Nest, ARM, Samsung and some other companies have joined forces to try to create a new wireless standard dubbed Thread that is aimed at smart home devices. According to the newly formed group, existing wireless technologies like Wi-Fi are too “power hungry” and are aimed at moving large amounts of data. Smart home devices typically demand much less power and data. The new Thread standard will also be built using mesh network technologies to handle the growing number of devices that may be deployed in a typical home in the future.
Rather than start completely from scratch, the Thread group plans to base the new standard on ZigBee devices (802.15.4). Already some devices on the market have ZigBee radios built in, like some Comcast set-top boxes. Until manufacturers start adding ZigBee radios to their devices, it is likely some kind of gateway or hub will be needed, especially for consumers’ smartphones or tablets to connect and control devices since mobile devices usually don’t have a ZigBee radio built in. That could change though as several manufacturers are considering the addition of ZigBee radios, including Samsung which is part of the new Thread Group.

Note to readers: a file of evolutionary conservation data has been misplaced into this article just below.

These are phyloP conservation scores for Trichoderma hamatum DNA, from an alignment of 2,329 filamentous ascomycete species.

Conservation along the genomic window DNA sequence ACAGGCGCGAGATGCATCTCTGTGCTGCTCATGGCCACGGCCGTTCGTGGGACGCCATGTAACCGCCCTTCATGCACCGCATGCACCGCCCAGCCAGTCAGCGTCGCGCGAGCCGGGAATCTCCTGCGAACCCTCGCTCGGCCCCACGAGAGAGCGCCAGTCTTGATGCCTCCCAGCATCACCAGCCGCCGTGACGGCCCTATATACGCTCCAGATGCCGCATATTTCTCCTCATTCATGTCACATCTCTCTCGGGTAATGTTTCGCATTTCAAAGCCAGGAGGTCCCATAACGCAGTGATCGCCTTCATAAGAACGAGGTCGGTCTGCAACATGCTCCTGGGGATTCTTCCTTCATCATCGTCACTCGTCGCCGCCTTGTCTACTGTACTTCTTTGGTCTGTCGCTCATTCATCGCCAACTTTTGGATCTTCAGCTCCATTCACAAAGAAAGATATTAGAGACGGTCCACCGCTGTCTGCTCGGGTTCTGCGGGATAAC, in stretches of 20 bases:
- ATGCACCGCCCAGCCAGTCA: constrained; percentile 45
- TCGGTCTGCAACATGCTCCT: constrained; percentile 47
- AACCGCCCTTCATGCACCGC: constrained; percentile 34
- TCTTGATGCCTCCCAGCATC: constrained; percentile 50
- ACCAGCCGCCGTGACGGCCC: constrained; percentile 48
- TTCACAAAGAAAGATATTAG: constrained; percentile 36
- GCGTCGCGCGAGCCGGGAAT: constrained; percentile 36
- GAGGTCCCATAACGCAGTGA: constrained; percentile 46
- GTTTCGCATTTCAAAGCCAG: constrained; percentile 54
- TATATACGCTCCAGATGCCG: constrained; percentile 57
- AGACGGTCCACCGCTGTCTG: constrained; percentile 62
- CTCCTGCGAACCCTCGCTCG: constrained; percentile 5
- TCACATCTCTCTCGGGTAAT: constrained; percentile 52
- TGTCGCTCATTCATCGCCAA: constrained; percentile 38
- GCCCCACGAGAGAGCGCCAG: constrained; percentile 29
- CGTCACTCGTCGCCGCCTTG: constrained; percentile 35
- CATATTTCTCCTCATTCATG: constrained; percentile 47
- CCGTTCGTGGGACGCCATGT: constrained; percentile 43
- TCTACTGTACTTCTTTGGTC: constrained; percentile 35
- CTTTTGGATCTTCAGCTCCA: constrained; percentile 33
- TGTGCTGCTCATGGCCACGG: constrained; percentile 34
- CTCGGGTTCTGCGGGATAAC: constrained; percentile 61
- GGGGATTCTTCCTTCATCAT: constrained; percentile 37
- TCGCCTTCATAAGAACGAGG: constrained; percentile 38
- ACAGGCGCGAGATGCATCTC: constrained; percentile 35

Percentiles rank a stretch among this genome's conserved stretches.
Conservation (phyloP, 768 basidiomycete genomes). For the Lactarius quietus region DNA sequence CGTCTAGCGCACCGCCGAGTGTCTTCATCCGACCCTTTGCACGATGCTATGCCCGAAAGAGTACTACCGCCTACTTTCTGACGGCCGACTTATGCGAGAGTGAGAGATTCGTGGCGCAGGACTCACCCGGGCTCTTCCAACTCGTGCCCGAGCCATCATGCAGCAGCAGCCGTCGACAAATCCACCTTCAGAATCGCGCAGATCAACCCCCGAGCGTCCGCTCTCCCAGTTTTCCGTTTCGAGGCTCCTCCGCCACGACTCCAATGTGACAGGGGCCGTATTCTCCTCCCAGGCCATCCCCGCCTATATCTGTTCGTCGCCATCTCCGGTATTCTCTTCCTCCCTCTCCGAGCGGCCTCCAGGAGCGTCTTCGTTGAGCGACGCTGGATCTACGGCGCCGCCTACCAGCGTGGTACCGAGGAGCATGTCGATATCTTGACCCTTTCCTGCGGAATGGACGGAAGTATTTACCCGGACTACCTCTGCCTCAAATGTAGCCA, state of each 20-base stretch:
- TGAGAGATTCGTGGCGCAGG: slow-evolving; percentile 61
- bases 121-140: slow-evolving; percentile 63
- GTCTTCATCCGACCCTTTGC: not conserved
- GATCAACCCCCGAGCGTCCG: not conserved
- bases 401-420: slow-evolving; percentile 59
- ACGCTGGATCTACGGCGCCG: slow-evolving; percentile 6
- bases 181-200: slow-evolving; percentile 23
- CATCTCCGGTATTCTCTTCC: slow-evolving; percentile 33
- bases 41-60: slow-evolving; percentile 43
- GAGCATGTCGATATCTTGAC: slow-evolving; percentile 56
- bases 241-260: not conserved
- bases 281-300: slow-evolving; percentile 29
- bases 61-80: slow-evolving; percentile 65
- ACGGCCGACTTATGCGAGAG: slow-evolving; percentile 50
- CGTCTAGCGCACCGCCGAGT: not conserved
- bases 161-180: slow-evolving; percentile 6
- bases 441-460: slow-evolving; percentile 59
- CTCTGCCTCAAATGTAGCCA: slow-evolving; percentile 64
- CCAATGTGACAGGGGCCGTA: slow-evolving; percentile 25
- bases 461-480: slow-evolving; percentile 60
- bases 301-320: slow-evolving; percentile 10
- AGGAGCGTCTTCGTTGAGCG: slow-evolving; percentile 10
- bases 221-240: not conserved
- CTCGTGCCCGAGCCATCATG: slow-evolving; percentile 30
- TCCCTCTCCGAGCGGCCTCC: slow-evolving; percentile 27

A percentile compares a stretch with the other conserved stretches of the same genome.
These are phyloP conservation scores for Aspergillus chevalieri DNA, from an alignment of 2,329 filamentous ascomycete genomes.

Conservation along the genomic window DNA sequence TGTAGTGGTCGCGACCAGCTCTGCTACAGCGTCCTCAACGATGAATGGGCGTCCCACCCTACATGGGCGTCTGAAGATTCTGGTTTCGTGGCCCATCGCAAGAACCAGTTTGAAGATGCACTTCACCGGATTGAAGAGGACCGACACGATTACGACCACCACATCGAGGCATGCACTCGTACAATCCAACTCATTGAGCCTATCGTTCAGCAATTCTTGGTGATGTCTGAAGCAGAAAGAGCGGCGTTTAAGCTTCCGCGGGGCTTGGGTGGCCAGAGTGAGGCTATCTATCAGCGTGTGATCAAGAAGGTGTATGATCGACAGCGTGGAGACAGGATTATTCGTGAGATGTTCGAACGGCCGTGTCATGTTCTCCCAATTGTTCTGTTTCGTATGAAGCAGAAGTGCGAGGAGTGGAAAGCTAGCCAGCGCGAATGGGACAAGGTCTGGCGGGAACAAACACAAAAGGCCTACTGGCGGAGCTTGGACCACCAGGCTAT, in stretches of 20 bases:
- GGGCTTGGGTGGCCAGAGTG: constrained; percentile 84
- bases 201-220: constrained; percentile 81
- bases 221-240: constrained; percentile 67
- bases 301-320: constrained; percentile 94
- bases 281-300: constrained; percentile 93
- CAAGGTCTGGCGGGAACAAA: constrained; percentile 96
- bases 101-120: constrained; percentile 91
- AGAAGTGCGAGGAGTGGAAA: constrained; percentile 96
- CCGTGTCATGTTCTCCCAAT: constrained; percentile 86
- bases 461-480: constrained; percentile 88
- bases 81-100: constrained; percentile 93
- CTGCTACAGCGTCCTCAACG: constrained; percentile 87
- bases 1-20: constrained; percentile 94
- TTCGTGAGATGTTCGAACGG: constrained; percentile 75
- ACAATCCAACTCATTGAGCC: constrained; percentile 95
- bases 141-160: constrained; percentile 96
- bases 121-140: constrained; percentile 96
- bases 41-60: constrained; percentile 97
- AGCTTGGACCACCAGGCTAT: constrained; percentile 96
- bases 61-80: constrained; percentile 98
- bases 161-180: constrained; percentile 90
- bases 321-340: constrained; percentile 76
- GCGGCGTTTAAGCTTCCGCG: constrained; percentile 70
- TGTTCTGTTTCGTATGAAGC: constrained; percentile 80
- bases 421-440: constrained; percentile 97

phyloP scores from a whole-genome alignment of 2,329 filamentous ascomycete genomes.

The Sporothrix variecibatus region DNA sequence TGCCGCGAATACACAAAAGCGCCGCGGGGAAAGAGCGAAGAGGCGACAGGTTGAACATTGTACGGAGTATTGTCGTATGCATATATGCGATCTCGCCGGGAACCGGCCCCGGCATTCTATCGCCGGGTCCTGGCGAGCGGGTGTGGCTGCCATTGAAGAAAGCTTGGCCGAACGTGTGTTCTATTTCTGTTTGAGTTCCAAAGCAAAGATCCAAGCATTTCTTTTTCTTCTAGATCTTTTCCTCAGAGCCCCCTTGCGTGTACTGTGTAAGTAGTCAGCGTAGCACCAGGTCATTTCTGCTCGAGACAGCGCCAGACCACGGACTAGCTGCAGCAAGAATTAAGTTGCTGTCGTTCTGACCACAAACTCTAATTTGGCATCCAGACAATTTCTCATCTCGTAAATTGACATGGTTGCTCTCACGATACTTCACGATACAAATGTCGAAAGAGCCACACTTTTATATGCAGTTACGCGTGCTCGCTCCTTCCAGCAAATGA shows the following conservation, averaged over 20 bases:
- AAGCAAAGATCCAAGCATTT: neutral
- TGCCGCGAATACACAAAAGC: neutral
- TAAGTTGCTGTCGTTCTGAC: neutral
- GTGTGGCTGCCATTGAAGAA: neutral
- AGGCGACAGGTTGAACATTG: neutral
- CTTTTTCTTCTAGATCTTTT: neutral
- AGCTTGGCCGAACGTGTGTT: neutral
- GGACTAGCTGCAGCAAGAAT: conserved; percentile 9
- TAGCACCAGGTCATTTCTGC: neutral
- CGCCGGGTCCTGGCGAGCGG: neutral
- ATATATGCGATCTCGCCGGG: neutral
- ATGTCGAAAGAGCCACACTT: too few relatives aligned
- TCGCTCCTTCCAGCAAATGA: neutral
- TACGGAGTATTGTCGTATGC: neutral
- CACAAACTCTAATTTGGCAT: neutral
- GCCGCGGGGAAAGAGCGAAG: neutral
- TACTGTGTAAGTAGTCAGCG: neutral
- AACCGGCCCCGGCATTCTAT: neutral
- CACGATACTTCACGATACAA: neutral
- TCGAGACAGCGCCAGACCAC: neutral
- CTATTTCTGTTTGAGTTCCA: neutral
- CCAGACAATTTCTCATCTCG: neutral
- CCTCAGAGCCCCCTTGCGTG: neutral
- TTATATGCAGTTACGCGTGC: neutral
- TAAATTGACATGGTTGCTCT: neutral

In addition to the hardware, the Thread Group will also have to create the standard and convince manufacturers to comply with it. They plan to follow a path similar to Bluetooth and Wi-Fi certifying groups in providing testing and certification services. The group will be fighting some negative momentum as even ZigBee allowed its own standard to become fragmented, so there might be some suspicion about interoperability and whether Thread is a true standard.
Currently Nest is already running a version of Thread. The new group hopes that their new standard will be ready later this year for manufacturers to start incorporating it into their designs, with the first devices hitting the market in 2015.
Do you think the Thread Group will succeed in getting the industry to adopt a new standard for for smart home devices or will it face too much manufacturer resistance and consumer confusion to succeed?